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Legend

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RE: Treffas About Face?
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I understand that. What I was musing upon was my original question: that there is so much evidence that the Steam Wheel Tank's driving wheels were at the rear that it's not unreasonable to wonder if the externally similar Treffas was also configured that way. Not worth falling out about.



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"Sometimes things that are not true are included in Wikipedia. While at first glance that may appear like a very great problem for Wikipedia, in reality is it not. In fact, it's a good thing." - Wikipedia.



Lieutenant

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I guess it is a reasonable assumption. But it seems the layout the Steam wheel tank used was not conventional, problematic, and not realistic for most situations.

So far as German tech, I have accumulated vast amounts of reference material (pertaining to WWII and the inter-wars era) and like I said, have never seen such a layout.

Tony



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Corporal

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When I researched the Treffas, I also concluded that contrary to the delta tricycle configuration of the US Steam Wheel Tank, the Treffas had a tadpole tricycle configuration.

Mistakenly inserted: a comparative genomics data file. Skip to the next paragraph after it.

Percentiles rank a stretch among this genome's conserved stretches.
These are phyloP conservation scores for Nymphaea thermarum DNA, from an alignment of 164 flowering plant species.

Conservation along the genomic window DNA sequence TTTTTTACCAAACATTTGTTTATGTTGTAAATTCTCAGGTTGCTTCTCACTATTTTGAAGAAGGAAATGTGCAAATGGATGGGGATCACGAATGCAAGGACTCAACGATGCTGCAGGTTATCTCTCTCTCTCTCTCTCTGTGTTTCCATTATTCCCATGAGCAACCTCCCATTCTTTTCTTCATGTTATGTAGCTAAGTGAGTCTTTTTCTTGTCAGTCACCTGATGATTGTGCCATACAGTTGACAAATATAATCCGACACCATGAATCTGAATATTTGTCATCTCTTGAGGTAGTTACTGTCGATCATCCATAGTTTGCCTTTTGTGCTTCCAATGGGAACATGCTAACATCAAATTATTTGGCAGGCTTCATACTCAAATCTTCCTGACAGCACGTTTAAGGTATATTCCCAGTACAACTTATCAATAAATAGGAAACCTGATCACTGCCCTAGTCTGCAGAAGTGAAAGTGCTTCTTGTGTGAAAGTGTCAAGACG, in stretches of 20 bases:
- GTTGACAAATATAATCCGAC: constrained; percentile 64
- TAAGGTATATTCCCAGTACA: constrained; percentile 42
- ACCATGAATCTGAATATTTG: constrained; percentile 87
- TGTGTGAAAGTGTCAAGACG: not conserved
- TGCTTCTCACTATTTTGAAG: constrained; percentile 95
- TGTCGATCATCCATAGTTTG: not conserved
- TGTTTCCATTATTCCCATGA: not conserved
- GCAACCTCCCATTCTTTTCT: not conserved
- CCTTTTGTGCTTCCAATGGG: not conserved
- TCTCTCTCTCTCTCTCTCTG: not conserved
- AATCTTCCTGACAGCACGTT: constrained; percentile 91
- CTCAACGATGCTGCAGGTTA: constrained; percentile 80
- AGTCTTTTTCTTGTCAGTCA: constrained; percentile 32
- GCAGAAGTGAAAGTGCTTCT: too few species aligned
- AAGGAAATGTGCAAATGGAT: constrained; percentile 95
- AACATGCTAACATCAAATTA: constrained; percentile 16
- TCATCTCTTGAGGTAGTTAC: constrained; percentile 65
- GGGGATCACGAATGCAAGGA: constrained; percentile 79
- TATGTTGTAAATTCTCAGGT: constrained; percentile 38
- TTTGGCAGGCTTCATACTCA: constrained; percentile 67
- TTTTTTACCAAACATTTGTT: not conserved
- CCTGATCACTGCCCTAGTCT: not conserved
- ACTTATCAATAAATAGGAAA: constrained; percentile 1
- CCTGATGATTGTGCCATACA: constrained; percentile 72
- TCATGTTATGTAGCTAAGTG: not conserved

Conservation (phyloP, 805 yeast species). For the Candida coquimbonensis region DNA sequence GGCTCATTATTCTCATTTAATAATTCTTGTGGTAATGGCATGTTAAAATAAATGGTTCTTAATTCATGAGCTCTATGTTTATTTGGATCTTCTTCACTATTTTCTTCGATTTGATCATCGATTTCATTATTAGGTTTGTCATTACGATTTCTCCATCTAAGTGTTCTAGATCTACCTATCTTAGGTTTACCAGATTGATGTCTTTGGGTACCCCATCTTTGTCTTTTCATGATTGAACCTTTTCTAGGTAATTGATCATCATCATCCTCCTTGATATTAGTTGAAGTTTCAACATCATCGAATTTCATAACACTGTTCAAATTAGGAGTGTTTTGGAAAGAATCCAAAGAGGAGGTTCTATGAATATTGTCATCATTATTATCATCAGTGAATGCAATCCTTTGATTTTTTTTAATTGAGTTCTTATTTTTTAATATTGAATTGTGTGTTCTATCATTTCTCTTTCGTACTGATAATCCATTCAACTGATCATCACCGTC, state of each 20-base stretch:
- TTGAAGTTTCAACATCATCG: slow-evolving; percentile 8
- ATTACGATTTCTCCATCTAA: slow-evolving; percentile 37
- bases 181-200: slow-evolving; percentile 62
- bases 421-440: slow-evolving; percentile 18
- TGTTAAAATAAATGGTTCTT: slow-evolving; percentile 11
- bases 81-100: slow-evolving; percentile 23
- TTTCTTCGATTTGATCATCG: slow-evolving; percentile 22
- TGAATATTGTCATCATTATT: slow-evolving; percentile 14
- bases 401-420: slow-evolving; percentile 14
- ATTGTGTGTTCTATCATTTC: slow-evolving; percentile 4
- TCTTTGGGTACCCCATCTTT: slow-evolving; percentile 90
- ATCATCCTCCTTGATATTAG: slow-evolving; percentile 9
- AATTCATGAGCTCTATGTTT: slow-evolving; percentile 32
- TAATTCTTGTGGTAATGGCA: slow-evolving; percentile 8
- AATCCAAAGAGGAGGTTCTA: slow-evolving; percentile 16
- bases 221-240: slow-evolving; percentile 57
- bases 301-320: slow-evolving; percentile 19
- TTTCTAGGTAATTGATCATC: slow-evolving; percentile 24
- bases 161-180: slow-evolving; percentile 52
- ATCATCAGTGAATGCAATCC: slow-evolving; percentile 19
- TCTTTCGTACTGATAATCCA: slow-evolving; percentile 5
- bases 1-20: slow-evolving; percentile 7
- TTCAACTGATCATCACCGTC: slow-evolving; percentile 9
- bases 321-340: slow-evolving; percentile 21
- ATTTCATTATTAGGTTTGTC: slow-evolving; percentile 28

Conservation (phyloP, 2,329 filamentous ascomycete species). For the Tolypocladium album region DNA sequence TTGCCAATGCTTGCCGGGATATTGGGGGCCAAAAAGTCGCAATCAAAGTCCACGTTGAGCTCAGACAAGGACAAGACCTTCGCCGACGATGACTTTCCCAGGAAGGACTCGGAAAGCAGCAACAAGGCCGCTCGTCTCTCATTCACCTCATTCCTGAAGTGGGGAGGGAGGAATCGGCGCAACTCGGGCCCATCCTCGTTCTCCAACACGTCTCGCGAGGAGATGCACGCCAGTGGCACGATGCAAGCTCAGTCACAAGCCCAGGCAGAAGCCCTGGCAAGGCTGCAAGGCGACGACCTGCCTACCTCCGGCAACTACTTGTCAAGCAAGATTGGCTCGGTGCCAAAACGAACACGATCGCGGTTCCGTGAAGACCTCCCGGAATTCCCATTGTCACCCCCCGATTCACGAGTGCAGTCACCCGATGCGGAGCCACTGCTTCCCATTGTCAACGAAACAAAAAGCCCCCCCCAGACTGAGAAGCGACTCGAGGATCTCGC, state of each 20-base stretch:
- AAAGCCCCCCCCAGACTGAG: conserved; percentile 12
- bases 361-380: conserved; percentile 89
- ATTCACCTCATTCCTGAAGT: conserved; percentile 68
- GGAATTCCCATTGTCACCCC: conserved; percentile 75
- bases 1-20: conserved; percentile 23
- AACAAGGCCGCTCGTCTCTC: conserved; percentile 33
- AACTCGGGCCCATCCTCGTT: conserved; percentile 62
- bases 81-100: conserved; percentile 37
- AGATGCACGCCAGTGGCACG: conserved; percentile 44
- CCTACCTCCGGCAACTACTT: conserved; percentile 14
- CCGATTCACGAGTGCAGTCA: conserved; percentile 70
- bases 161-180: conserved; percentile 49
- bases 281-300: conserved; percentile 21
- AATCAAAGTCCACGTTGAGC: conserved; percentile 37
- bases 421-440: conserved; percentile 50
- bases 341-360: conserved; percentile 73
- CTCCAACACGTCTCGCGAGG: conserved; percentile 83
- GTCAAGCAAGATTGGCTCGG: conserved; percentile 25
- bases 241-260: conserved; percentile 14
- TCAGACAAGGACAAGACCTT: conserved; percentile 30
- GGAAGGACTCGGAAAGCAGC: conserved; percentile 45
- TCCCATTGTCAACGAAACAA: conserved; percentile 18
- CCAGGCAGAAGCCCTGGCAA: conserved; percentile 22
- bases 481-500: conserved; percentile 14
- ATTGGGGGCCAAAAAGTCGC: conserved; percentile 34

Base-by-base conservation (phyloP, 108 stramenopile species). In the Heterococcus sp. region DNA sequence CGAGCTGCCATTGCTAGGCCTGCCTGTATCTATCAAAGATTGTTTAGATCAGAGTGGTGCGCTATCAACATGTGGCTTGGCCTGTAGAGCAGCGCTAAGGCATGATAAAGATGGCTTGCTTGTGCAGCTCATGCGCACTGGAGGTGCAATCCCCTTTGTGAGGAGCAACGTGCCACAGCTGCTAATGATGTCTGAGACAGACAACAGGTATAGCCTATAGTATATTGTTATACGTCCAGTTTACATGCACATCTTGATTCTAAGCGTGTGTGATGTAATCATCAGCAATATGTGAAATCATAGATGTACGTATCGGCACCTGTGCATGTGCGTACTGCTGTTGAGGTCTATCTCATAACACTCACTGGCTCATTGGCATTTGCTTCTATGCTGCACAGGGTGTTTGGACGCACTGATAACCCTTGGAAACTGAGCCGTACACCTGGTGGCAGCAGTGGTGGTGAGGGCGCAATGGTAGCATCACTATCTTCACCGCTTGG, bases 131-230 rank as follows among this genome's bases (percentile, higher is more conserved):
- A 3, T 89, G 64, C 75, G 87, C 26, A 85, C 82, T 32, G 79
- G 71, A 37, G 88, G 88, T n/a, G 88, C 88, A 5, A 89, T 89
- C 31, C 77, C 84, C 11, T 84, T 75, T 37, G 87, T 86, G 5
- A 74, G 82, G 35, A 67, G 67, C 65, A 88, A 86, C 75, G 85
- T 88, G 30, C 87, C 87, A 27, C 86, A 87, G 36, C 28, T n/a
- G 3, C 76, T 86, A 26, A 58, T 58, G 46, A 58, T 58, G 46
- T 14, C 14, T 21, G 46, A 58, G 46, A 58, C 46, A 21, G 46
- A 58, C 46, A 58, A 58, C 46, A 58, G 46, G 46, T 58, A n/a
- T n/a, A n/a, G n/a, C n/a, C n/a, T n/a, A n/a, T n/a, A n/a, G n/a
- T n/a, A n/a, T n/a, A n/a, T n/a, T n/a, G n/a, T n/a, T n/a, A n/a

It is an interesting thought though, but the angled placement of the hatch, as well as the complete absence of viewing ports in the hatch itself, made me believe that it is a tadpole configuration. Then there's also the mention that the center of gravity was too much forward, causing the vehicle to flip. I doubt this statement could be true if the small wheel was at the front. 

It is a shame there is so little information available on the topic. I doubt however to what extent later German tricycle developments can be used to evalute the Treffas design, since the Treffas is generally conceived as an isolated and little-known prototype that did not influence any other designs that followed since the 1930s. It is also specifically mentioned at least once (by Werner Oswald iirc) that the Lauster Wargel 3 had no relation to the Treffass whatsoever.

If this is true or not can certainly be debated. The chance that some engineers that worked on them knew about the Treffass is quite high in my opinion, but in terms of technical knowledge or actual test reports, I don't think that any of that official material made its way into the later German designs.